ArtsAutosBooksBusinessEducationEntertainmentFamilyFashionFoodGamesGenderHealthHolidaysHomeHubPagesPersonal FinancePetsPoliticsReligionSportsTechnologyTravel

Improving VoIP Delivery with Broadband Bonding

Updated on August 7, 2013

VoIP Quality of Service

VoIP is just one example of how we can repurpose the Internet to suit our needs. In the early days, no one thought that such a network could be used to carry real-time voice communications. Indeed, the initial dial-up networks supported VoIP with much difficulty. It wasn't easy to obtain a quality connection without the call constantly breaking up. In a way this difficult time set the stage for VoIP innovation since engineers had to devise more and more efficient algorithms to reduce the bandwidth used by Internet-based voice calls.

Though in today's world we have more than enough bandwidth to support high-quality audio over the Internet, these same techniques are serving us well and reducing the footprint of VoIP even further. Most clients now automatically select the best audio codecs to use and seamlessly configure themselves in order to bypass the NAT firewalls that they usually need to deal with in a typical LAN set up. Through the use of innovative techniques like STUN servers, TURN servers etc., it's possible for a client behind a NAT firewall the project it's directly reachable IP address.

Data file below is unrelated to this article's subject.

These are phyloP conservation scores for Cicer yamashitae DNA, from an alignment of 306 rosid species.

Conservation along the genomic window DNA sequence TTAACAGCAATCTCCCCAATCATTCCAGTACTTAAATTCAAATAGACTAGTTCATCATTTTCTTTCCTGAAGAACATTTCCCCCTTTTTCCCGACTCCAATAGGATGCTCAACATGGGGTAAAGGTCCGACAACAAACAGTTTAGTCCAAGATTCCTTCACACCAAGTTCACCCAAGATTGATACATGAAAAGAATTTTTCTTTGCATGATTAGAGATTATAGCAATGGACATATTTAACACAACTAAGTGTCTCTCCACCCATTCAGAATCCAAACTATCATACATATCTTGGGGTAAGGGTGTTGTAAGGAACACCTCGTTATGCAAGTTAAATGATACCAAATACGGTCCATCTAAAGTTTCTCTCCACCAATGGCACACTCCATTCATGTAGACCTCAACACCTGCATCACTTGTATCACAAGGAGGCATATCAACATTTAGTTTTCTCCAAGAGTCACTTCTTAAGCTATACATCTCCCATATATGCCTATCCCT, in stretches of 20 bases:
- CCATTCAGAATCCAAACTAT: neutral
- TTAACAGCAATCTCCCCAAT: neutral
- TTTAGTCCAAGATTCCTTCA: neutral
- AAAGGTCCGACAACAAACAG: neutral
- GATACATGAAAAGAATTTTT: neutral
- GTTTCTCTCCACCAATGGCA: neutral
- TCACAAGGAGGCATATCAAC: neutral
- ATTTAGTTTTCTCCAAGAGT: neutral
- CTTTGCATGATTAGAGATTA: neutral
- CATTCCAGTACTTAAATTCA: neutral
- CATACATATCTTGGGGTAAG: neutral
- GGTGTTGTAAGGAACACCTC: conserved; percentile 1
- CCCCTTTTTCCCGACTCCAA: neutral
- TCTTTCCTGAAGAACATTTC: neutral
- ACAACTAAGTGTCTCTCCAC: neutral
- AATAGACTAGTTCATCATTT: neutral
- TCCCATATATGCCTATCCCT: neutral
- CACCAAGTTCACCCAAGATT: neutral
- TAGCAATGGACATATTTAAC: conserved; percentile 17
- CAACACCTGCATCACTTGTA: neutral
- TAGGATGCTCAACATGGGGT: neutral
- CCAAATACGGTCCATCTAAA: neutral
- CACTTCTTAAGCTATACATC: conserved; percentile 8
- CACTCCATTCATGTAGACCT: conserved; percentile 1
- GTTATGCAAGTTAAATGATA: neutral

One technique that is coming into greater use especially in the corporate world is known as broadband bonding. It has the potential to significantly improve the quality of service of all Internet-based applications especially VoIP.

Leveraging Broadband Bonding
Leveraging Broadband Bonding

Understanding Broadband Bonding

Many companies have redundant connections to the Internet. Unlike in a residential home, a corporation cannot afford to be off-line for even a few minutes. Doing so would incur a significant loss of revenue and productivity. Unfortunately there is no default way to pool the resources of the various Internet providers together. So say you are trying to upload a large file, the entire process will have to be carried out on one broadband connection. This means that the effective upload and download bandwidth speeds are a fraction of what is totally available to the organization. Say for example that you have three net connections each at 10 Mbps. Though your total available bandwidth is 30 Mbps, you will never be able to achieve more than one third of that through any single service.

Through the power of broadband bonding, all three of these connections to the Internet can be pooled together to obtain a total of 30 Mbps. The service that provides such bonding facilities will break up a chunk of data into several pieces and sent each over a different net connection and then reassemble them at their data center thereby effectively making all of your Internet connections behave as one.

Contact your business VoIP customer support to find out how you can implement broadband bonding in your own organization. Hosted VoIP services will particularly benefit from this kind of technology and will significantly improve the redundancy and quality of your communications network.


    0 of 8192 characters used
    Post Comment

    No comments yet.